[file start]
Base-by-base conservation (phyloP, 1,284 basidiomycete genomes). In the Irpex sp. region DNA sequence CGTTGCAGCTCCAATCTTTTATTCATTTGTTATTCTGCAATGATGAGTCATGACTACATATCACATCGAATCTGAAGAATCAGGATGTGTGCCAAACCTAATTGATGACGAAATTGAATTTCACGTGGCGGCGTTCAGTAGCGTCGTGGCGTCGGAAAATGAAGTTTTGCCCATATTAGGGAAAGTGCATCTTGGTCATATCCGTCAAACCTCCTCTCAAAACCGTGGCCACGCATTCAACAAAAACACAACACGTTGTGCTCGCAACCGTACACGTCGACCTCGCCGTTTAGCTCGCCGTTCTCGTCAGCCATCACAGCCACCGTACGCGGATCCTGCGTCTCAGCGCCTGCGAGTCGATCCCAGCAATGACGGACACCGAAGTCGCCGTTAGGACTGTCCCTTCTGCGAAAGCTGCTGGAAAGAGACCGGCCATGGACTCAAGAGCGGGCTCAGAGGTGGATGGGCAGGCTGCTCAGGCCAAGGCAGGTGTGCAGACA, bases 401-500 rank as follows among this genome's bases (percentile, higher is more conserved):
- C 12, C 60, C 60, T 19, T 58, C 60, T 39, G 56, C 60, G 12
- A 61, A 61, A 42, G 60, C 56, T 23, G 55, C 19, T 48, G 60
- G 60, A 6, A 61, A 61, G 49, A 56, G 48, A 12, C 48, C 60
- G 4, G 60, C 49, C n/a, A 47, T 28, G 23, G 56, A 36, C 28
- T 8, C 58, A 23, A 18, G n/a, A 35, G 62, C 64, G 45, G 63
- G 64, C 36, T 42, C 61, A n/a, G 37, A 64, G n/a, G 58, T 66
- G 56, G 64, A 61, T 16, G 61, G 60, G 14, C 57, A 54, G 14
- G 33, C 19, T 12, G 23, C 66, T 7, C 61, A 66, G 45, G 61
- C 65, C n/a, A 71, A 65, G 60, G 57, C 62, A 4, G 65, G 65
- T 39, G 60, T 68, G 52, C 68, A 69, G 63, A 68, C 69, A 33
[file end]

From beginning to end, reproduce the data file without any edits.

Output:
Base-by-base conservation (phyloP, 1,284 basidiomycete genomes). In the Irpex sp. region DNA sequence CGTTGCAGCTCCAATCTTTTATTCATTTGTTATTCTGCAATGATGAGTCATGACTACATATCACATCGAATCTGAAGAATCAGGATGTGTGCCAAACCTAATTGATGACGAAATTGAATTTCACGTGGCGGCGTTCAGTAGCGTCGTGGCGTCGGAAAATGAAGTTTTGCCCATATTAGGGAAAGTGCATCTTGGTCATATCCGTCAAACCTCCTCTCAAAACCGTGGCCACGCATTCAACAAAAACACAACACGTTGTGCTCGCAACCGTACACGTCGACCTCGCCGTTTAGCTCGCCGTTCTCGTCAGCCATCACAGCCACCGTACGCGGATCCTGCGTCTCAGCGCCTGCGAGTCGATCCCAGCAATGACGGACACCGAAGTCGCCGTTAGGACTGTCCCTTCTGCGAAAGCTGCTGGAAAGAGACCGGCCATGGACTCAAGAGCGGGCTCAGAGGTGGATGGGCAGGCTGCTCAGGCCAAGGCAGGTGTGCAGACA, bases 401-500 rank as follows among this genome's bases (percentile, higher is more conserved):
- C 12, C 60, C 60, T 19, T 58, C 60, T 39, G 56, C 60, G 12
- A 61, A 61, A 42, G 60, C 56, T 23, G 55, C 19, T 48, G 60
- G 60, A 6, A 61, A 61, G 49, A 56, G 48, A 12, C 48, C 60
- G 4, G 60, C 49, C n/a, A 47, T 28, G 23, G 56, A 36, C 28
- T 8, C 58, A 23, A 18, G n/a, A 35, G 62, C 64, G 45, G 63
- G 64, C 36, T 42, C 61, A n/a, G 37, A 64, G n/a, G 58, T 66
- G 56, G 64, A 61, T 16, G 61, G 60, G 14, C 57, A 54, G 14
- G 33, C 19, T 12, G 23, C 66, T 7, C 61, A 66, G 45, G 61
- C 65, C n/a, A 71, A 65, G 60, G 57, C 62, A 4, G 65, G 65
- T 39, G 60, T 68, G 52, C 68, A 69, G 63, A 68, C 69, A 33